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Maine DHHS launches text notifications to people testing positive for COVID-19

The extra outreach comes as Maine CDC continues to process a significant backlog of test results.

AUGUSTA, Maine — The Maine Department of Health and Human Services (DHHS) announced Wednesday the launch of a new text messaging service to alert Maine people who test positive for COVID-19 of steps to take to protect their health and limit the spread of the virus, as part of a comprehensive plan to adapt Maine's response to the pandemic.

Beginning Wednesday, Dec. 23, people who test positive for COVID-19 and voluntarily provide their telephone number to their testing site will receive a text message from the Maine Center for Disease Control and Prevention (Maine CDC) indicating that they should isolate for 10 days at home and inform close contacts of potential exposure to the virus. Recipients will also be directed to further information on the Maine CDC website. The message from Maine CDC will come from the number 22300.

As previously announced, Maine CDC will continue to call people at greater risk of contracting or spreading COVID-19, such as older Mainers, health care workers, and people in congregate settings, and investigate their cases and notify their close contacts. All other people who test positive will receive the text message and a call from the Maine DHHS Call Center.

“This text message notification allows Maine CDC to connect with people directly affected by COVID-19 in an additional way, helping them to take steps to avoid spreading the disease to others and support them in staying in isolation,” Maine DHHS Commissioner Jeanne Lambrew said. “As we enter the holiday season, it’s more important than ever that Maine people remain vigilant against this virus to stay safe and healthy into the new year.”

“This new tool will get information as rapidly as possible to people who test positive for COVID-19,” Maine CDC Director Dr. Nirav Shah said. “It should also allow their loved ones and other close contacts to begin quarantine as quickly as possible, which can help limit further spread of the virus.”

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The extra outreach comes as Maine CDC continues to process a significant backlog of test results. Maine CDC is receiving a high volume of positive test results from the State lab and other labs, leading to delays in the next step in the process of assigning positive results to case investigators.

In recent days, the reported case count has increased significantly as 3,500 positive test results from December 10 to present are reviewed to determine if they are new cases. Not all positive tests become a new case, as some are from people who test positive more than once and others are out-of-state residents whose results are reported to their state of residence.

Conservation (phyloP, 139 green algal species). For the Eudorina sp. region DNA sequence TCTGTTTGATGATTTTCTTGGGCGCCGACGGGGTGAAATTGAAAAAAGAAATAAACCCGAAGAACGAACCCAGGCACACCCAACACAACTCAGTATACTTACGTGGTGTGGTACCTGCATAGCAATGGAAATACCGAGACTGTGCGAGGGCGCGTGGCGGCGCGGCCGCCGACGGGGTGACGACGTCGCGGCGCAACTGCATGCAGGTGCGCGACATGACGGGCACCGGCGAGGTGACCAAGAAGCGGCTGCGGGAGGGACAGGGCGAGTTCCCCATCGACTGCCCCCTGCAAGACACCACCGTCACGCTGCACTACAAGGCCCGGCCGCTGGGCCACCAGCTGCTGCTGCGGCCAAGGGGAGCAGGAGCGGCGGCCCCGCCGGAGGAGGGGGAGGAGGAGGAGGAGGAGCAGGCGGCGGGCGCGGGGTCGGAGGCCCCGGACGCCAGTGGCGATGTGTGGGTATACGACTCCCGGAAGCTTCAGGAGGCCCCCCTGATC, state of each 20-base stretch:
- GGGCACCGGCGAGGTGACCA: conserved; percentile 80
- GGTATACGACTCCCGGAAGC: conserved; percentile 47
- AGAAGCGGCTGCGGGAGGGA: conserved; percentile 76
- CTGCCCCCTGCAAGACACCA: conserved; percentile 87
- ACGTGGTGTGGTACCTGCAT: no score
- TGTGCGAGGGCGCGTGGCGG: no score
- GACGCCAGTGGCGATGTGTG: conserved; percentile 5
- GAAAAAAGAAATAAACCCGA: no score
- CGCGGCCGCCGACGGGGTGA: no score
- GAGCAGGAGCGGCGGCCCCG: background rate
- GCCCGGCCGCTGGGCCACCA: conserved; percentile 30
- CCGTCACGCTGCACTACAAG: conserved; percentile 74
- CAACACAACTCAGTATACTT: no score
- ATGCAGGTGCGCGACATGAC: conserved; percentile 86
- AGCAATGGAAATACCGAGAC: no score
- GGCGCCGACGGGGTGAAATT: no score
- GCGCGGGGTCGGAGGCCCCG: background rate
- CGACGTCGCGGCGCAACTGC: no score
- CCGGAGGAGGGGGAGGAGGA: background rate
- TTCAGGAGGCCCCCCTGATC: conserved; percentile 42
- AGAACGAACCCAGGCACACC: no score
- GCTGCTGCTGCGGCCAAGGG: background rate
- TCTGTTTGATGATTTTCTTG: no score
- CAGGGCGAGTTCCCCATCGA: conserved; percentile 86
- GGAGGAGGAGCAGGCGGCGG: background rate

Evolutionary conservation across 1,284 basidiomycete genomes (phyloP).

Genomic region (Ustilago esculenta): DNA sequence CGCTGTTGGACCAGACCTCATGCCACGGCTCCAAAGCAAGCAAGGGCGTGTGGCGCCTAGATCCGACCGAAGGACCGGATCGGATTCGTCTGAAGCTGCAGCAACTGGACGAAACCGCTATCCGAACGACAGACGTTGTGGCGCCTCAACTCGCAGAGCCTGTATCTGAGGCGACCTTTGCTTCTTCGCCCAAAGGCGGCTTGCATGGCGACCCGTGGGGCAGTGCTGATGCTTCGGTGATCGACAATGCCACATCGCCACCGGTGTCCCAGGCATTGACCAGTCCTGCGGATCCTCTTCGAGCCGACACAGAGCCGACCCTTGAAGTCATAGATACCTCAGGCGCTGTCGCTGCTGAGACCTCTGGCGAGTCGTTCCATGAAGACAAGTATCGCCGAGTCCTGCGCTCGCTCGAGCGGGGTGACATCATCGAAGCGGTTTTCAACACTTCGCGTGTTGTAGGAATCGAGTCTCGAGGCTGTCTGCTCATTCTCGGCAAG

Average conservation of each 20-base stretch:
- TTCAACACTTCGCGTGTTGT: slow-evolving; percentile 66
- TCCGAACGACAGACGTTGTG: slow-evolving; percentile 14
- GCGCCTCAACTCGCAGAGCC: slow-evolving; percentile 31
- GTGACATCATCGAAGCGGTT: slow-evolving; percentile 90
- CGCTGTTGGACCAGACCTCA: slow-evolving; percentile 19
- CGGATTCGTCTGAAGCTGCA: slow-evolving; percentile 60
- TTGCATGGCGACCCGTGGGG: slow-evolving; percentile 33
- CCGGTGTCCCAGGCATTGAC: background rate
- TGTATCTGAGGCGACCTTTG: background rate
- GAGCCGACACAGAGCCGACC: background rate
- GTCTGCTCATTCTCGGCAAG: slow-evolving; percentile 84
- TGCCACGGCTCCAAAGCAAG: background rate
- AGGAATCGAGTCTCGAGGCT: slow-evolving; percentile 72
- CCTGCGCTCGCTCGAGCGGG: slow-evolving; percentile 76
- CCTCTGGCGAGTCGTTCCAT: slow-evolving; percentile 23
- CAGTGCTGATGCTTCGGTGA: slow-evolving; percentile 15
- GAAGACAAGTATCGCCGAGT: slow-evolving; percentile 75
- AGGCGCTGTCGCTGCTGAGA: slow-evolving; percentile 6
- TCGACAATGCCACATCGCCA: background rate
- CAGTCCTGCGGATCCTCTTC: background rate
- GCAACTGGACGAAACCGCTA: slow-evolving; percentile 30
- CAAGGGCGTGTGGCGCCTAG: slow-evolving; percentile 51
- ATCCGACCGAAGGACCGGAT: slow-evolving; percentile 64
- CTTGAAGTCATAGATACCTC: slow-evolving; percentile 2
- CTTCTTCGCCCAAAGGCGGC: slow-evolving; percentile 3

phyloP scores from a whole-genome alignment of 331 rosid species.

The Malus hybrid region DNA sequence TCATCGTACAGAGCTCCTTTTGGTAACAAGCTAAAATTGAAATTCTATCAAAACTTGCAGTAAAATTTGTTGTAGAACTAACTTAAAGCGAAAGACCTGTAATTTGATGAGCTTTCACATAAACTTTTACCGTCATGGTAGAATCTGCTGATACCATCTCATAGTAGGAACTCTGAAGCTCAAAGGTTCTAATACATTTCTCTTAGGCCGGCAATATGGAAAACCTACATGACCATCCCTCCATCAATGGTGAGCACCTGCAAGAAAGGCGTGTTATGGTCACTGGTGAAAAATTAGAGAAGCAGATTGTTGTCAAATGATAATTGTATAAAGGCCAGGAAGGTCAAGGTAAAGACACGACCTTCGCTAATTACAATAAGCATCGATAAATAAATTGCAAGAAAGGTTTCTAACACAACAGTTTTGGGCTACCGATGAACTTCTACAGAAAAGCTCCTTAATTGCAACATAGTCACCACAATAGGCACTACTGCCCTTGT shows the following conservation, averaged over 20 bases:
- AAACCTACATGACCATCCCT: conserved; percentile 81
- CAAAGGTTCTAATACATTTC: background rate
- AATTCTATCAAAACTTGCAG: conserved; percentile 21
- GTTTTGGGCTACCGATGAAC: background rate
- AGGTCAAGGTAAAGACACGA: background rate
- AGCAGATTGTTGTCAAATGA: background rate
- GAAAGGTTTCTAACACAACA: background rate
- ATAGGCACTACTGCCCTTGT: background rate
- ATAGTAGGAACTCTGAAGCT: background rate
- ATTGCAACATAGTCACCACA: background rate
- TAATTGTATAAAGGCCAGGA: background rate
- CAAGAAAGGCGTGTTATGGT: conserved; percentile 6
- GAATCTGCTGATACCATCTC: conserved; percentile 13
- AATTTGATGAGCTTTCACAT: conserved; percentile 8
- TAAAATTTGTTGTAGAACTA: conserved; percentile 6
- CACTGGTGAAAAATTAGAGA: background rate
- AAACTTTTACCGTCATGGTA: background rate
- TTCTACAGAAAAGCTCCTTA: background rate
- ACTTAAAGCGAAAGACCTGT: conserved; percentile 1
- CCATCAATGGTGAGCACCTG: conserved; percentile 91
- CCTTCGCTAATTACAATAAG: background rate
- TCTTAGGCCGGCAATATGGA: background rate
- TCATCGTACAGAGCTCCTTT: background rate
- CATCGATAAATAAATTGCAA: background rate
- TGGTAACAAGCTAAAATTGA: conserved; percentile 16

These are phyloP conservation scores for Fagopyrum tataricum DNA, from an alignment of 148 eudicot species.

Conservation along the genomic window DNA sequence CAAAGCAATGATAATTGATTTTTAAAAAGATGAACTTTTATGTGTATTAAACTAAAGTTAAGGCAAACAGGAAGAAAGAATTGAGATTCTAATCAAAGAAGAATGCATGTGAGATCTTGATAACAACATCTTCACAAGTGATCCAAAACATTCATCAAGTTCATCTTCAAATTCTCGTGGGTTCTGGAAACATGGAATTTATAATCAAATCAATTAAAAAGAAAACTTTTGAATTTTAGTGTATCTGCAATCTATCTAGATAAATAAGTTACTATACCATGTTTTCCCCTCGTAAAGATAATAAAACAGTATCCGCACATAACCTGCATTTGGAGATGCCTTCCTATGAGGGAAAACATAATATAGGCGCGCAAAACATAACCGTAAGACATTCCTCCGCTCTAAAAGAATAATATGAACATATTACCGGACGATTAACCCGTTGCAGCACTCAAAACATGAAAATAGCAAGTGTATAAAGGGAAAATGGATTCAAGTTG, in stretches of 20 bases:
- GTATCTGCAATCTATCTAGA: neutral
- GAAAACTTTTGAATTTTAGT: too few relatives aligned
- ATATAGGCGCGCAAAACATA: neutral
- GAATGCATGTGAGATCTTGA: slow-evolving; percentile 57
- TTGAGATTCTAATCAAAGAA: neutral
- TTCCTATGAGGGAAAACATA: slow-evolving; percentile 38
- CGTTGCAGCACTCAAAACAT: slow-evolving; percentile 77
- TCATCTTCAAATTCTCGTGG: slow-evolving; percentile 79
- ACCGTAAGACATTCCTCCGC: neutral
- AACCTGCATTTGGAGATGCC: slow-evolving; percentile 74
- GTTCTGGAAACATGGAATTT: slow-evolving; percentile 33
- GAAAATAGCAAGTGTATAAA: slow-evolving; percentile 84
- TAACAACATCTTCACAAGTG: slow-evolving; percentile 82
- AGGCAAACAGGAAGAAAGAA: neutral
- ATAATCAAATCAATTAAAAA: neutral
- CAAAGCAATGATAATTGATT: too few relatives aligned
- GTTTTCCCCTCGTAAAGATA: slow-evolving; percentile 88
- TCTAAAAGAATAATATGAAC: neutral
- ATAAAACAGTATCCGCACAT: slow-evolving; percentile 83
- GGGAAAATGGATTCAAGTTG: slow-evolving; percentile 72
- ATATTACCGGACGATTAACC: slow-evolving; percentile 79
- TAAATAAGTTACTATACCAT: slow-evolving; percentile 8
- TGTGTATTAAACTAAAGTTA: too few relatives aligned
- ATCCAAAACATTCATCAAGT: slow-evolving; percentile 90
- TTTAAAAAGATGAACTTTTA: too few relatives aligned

Today, Maine CDC announced that it is expanding its COVID-19 data dashboard to better reflect these changes. Newly added to the dashboard will be visualizations of the molecular test positivity rate and more granular, daily data on the number of test results received, including daily positive tests. Combined with the existing data on new cases assigned for investigation, Maine DHHS said this expanded testing data more precisely captures the spread of COVID-19 in Maine as Maine CDC continues to process the backlog. The expanded dashboard is expected to launch later on Wednesday.

For example, on Wednesday Maine CDC reported an increase of 748 new cases of COVID-19. While this represents an all-time high, it includes cases with positive test results dating back to December 8 which Maine CDC has now been able to review and assess case status. The expanded data dashboard shows 561 positive test results reported Wednesday and a positivity rate of 4.28%, with both metrics gradually decreasing in recent days. Considered collectively, Maine DHHS said that Maine’s metrics remain concerning but suggest that COVID-19 spread is beginning to ease in the state.

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Maine CDC currently has 135 people conducting case investigation and contract tracing and the DHHS Call Center has a total of 45 workers trained to help as contact tracers or case notifiers as needed for the short-term as Maine CDC brings on new people.

"It remains vital that Maine people take steps to limit the spread of COVID-19, including avoiding gatherings, maintaining physical distance, wearing a face covering, staying home if you are sick, and speaking to your health care provider if you experience symptoms consistent with COVID-19, such as shortness of breath, fever, and cough," Maine DHHS said in a press release.

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